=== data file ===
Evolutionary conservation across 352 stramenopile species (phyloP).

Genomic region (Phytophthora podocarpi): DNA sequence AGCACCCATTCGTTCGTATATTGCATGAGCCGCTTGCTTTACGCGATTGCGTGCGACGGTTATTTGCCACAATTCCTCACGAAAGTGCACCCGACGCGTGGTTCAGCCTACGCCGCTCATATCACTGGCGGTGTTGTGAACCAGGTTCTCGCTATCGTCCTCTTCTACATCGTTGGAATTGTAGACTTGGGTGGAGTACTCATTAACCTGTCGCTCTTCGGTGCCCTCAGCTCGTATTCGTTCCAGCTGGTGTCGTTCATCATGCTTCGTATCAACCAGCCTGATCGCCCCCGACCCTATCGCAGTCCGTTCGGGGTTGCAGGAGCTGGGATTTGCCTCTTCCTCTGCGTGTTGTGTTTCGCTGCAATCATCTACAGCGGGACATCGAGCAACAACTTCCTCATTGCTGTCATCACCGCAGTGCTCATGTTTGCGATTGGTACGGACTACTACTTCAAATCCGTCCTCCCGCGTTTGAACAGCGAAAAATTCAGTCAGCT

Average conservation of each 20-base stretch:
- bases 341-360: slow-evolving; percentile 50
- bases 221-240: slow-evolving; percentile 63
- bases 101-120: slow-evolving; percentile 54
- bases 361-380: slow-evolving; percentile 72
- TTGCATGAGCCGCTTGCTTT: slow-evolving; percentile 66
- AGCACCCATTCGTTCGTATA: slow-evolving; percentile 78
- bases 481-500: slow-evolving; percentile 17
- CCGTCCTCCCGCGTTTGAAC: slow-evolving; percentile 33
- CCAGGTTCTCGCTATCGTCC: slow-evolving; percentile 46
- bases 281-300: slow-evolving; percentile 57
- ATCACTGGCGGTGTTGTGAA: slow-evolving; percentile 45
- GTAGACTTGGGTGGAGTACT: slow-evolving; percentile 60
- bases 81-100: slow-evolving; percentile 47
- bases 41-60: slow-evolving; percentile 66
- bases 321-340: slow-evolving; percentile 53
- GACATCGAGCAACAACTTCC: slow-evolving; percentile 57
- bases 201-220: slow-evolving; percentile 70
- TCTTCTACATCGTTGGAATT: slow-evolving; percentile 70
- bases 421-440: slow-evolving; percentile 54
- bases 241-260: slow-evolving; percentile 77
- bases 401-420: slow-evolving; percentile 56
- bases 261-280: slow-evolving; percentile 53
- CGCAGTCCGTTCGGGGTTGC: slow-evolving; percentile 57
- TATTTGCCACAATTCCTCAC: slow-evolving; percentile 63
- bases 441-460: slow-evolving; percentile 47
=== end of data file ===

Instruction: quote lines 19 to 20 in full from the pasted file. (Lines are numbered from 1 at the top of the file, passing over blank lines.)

- GACATCGAGCAACAACTTCC: slow-evolving; percentile 57
- bases 201-220: slow-evolving; percentile 70